Hence why they got they were promoted in the first place but didn’t achieve much beyond that.

If you are a co-worker, you might end up carrying the load when they take many sick/vacation days or, inevitably, start cracking under the pressure.

And if you’re the boss? Well, good luck.

Depression affects work

Depression is a disability

According to the World Health Organization:

Disabilities is an umbrella term, covering impairments, activity limitations, and participation restrictions. An impairment is a problem in body function or structure; an activity limitation is a difficulty encountered by an individual in executing a task or action; while a participation restriction is a problem experienced by an individual in involvement in life situations. Disability is thus not just a health problem. It is a complex phenomenon, reflecting the interaction between features of a person’s body and features of the society in which he or she lives. 

Based on this definition, depressive disorders can absolutely make you disabled.
When severe enough, depression will limit a person’s ability to function to the point where they will not be able to support themselves.

Governments worldwide recognize this fact, taking different steps to help depressed people with their condition.
In some countries, visits to therapists and psychiatrists are subsidized and people with a documented, severe case of depression are recognized as disabled.

Even in the United States, depressed people can potentially receive social security benefits.

The modern world, at large, recognizes depression for what it is.

So why do so many people don’t feel the same?

Intolerance is born out of a lack of understanding

The real issue here, the reason why depression is so stigmatized, is that people just don’t understand it.

Unlike many other disabilities, depression can absolutely be invisible, making it easy to underestimate and disregard.

Heck, the term “depression” is so overused that we say that we are “depressed” if we feel unhappy or sad.
The overuse of the term, the way that people confuse feelings and emotions with mental health issues, make the condition seem like a lot less than it actually is.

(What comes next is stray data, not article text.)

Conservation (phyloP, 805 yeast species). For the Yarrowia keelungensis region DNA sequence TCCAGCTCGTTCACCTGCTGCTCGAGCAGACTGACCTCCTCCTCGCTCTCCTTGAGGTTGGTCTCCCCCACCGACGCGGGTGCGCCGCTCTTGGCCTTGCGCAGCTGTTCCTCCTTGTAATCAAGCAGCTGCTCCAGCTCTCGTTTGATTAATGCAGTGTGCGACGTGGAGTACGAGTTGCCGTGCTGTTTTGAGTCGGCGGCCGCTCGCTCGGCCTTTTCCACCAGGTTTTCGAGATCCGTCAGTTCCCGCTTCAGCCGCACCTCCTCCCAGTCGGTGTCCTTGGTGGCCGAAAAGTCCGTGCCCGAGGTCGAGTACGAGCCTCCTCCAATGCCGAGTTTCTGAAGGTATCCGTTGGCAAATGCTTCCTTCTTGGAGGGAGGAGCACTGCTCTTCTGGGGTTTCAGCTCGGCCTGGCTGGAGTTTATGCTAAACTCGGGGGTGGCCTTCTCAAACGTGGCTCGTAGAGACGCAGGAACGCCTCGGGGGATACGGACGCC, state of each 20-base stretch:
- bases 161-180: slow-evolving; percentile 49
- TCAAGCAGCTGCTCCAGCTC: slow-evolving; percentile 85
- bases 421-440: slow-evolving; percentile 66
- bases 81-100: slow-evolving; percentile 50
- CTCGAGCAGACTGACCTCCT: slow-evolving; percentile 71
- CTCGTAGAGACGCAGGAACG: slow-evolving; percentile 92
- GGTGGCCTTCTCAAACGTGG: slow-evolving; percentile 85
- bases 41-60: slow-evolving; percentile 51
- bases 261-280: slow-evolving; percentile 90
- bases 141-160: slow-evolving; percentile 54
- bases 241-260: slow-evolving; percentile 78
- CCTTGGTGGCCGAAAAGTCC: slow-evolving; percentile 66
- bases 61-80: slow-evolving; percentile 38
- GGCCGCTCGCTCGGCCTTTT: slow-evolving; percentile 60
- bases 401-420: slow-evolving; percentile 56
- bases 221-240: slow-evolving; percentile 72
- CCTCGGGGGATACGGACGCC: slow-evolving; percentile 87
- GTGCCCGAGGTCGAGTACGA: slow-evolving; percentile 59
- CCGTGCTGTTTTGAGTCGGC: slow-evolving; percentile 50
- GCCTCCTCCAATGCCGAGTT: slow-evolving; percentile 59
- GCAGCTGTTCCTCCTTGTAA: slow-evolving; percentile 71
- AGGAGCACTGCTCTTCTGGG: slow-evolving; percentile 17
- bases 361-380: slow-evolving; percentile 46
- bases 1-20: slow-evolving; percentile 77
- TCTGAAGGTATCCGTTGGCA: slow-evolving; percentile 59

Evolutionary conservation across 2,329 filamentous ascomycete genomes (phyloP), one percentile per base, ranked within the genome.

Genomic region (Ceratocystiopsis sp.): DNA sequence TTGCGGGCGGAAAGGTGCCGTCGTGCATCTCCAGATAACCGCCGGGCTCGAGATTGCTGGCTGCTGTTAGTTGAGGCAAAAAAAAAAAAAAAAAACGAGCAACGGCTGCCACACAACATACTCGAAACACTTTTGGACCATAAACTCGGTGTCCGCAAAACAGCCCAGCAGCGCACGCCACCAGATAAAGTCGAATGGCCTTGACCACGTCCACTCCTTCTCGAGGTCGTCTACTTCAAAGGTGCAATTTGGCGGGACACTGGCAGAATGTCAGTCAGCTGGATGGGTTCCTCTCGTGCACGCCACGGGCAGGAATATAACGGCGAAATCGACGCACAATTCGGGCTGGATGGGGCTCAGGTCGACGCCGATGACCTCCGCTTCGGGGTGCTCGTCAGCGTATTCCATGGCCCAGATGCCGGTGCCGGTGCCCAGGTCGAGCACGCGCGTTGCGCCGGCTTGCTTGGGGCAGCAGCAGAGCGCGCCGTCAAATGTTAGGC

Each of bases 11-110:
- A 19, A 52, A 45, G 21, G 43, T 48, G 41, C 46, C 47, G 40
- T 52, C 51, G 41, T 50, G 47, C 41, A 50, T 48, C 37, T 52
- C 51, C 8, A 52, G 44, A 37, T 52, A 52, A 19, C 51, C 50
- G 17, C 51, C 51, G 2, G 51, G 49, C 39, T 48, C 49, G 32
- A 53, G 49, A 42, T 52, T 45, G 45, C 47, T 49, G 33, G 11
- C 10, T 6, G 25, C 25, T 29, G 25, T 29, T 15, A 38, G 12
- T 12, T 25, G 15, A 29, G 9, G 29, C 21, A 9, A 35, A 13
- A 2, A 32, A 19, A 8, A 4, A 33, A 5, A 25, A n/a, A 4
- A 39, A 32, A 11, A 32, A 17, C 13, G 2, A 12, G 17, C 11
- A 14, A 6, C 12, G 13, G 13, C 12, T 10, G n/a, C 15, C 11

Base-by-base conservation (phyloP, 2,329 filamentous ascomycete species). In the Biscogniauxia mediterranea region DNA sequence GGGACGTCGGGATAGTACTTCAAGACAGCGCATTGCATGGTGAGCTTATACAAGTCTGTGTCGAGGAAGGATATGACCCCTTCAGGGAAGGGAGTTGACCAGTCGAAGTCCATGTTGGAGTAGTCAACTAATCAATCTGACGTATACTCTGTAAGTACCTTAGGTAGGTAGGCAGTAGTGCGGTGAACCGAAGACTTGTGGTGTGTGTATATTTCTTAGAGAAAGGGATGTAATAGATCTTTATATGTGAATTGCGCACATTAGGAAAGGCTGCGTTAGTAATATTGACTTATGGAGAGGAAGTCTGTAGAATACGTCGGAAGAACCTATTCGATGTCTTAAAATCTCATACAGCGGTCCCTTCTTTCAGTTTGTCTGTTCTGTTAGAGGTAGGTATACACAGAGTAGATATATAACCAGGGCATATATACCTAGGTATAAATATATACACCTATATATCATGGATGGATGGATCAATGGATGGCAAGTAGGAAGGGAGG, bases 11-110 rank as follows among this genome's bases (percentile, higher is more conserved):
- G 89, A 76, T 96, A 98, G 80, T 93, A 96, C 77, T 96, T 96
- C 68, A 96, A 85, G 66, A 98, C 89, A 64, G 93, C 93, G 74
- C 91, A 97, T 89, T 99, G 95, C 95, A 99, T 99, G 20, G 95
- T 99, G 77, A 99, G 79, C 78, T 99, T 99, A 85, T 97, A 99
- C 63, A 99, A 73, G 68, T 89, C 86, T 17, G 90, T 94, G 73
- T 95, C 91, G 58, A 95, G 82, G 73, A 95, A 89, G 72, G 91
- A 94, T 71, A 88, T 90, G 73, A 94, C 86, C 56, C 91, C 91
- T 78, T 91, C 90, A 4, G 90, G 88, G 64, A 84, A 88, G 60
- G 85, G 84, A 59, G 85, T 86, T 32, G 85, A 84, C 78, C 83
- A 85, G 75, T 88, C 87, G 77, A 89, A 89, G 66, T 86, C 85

Just to be clear:

  • Depression is not a “mood” a person gets into
  • It’s not something that you can just ‘get over’
  • They aren’t just faking it because they want attention
  • It’s not a sign of weakness
  • It absolutely is a real illness

These are just a few of the misconceptions and myths surrounding depression.
Not only that, but most people can’t actually pinpoint what the condition specifically is.

This has gotten us to the point where many people who suffer from a depressive disorder don’t even realize that themselves!
After all, as far as they understand it, it’s just the way everyone feels, at least from time to time.

Most cases of depression go untreated

Between the social stigma, the misinformation, and the outright ignorance surrounding the topic, many people with depression don’t actually get the help that they need.

In fact, there are many more people with depression that don’t get any treatment than ones that do.
Even in the richest, most modern countries, only 1 in 5 people with depression sought help.

That’s a crazy number.

But with all of that being said, there are some good news: *Everyone* wants depression gone

Aside from some people who work in the field of mental health, we all benefit from minimizing depression.
After all, if depression makes people “not fun” and “difficult”, it’s in everyone’s interest that they stop being depressed!

For example, studies show that employees with depression miss fewer days of work when bosses support them.

A small bit of kindness and understanding can go a long way, and we all can benefit from it.

Supporting people with mental illnesses

Reach out to others

This piece of advice applies to both depressed people and people who know depressed people.

  • If you are depressed, find people who you can trust, who will not push you away, and talk to them.
  • If you know someone who might be depressed, reach out to them, be their friend, or at least someone they can talk to.

When it comes to depression there are no winners, and it’s difficult for everyone.
Only by making it “okay” to be depressed and talking about mental health openly can we start turning things around.

If you are serious about getting better, or helping a friend get better, I’d recommend trying out the Destroy Depression Program
The program is basically a self-help guide, allowing people with depression to start helping themselves without the need for medication or a therapist (although I highly recommend getting one regardless)

At the very least it’s a start.

If you have any questions or just want to talk feel free to post a comment or send me an email, I always do my best to reply.

Email: [email protected]